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The Daily Flag News—January 28, 2008

Remember Alcatraz in 1969-1971?. The flag that flew at that time is now in the hands of a Houston collector. Bill Butler paid $60,000 for the flag which was less than half the estimated value.

Alcatraz flag is sold for $60,000
alcatrazflag.jpg“Old Glory’s Helper Flag,” the largely forgotten banner that flew over a guard tower at Alcatraz at times during the 1969-71 Indian occupation, sold for $60,000 Thursday to a Texas bookstore owner who in recent years has purchased a lock of Che Guevara’s hair and a guitar once owned by Jimi Hendrix.

Bill Butler, 61, who lives near Houston, said he bought the flag to add to his collection of artifacts from the 1960s.

“I felt that Old Glory’s Helper Flag needed to be in friendly hands,” Butler said from his home in Texas. “I’m not an American Indian, but I have always supported the American Indian movement. I think this flag is an important part of that history.”

Palm Bay, Florida is having a flag field day choosing a new flag to represent the city. Both are attractive and filled with our Florida expectations—palm trees and sunshine. I feel warmer just looking at them.

Your Community | Palm Bay | Malabar | Grant – Valkaria | Barefoot Bay | Micco
palmbay1.jpgJim McMillan, assistant to the city manager, said the final two represent the city’s history and the more recent city logo that appears on the city’s street signs, vehicles and the letterhead.

Committee member Butch Orend said he favors the logo flag, while Vee prefers the historical version.

“I think it separates itself from the city logo, which is already all over the place,” Vee said.

palmbay2.jpg“I like them both. I could live with either,” committee member Marisol Wilke said.

McMillan agreed with her.

While there was disagreement about a favorite, everyone agreed on one thing: no fringe or “fru-fru” around the flag.

Members discussed tweaking the colors on the historical version, or putting the single twisted palm tree — in Castaway Cove — on the logo flag instead of three palms.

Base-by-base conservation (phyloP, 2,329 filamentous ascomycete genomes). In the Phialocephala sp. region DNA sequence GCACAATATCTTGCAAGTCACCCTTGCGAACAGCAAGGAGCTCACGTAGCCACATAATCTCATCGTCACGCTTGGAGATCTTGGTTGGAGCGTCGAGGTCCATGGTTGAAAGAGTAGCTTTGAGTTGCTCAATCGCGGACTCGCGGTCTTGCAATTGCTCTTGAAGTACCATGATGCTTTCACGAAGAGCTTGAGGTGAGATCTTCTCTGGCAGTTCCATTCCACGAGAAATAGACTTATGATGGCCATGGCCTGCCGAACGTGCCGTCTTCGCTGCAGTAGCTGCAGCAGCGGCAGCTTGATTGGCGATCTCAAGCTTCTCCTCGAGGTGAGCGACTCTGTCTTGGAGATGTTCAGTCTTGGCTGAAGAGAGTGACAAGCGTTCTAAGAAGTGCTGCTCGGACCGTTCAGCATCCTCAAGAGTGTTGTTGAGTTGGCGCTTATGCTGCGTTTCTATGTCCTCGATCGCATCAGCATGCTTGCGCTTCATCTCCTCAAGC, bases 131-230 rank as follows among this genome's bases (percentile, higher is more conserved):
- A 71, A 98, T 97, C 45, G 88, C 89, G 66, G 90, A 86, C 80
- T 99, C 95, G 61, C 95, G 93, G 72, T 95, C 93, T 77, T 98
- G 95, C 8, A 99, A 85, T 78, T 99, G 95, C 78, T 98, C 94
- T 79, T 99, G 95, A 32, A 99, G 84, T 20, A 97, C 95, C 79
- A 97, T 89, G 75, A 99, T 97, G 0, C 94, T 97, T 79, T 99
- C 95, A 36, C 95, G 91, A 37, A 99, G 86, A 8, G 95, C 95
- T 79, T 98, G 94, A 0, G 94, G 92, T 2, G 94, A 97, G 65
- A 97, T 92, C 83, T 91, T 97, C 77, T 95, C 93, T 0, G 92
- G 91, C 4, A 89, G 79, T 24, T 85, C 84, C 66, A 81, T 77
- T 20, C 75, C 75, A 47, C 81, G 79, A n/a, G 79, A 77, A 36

Carrying a large U.S. flag with you to the gym is not for the weak or weary. However, for seventy-four year-old, Matthew Keller, it’s just a good way to show his patriotism. Would you do this when it’s 8 degrees outside?

BILL MCGRAW: Man carries flag to remind others of country’s blessings
matthewkellerflag.jpgAs I drove north on Greenfield at Ford Road, the American flag slowly came into focus.

It hardly registered; flags seem to fly from all sorts of locations these days. But then, gradually, the flag moved closer.

A man was carrying it.

American flags might be ubiquitous, but you don’t often see people carrying one nearly as big as they are, on a busy street in Dearborn, during the morning rush on a frigid winter day.

The man was dressed in gray, winter clothing with a black face mask and an Aeropostale stocking cap. It was 8 degrees and windy, and the little skin visible on his face was red and white — if not blue.

He was wearing a backpack, which seems pretty hip for a 74-year-old, and he was walking 2.2 miles from his home to a community center where he would work on his upper-body strength and swim underwater the length of the pool.

Many historic Civil War flags still exist, like this Georgia Regiment flag. It seems every regiment had a flag to represent where they were from and who they were. The flags were very personal and handmade by the men that fought under them.

Rare Georgia flag to be auctioned Feb. 21-23 by Hatch
2ndgeorgiainfantryflag.jpg(Flat Rock, N.C.) – The only flag known to exist from the Second Georgia Infantry Regiment of the Confederate Army, made in 1860 by eight ladies in Burke County, Ga., will be sold at a massive three-day multi-estate sale to be held February 21-23 by Richard D. Hatch & Associates. A pair of Union presentation swords will also be sold. The flag is expected to bring $150,000-$250,000.

“To say this flag is rare would be a gross understatement,” said Richard Hatch. “It’s the only one known to exist, plus it’s a piece of American history. The fact that the consignor is a direct descendant of the man who carried the flag into battle – William Douse Whitehead (Company D, 2nd Georgia Regiment) – only adds to its cache.” The flag has three bars, eleven stars and measures 3′ x 4′.

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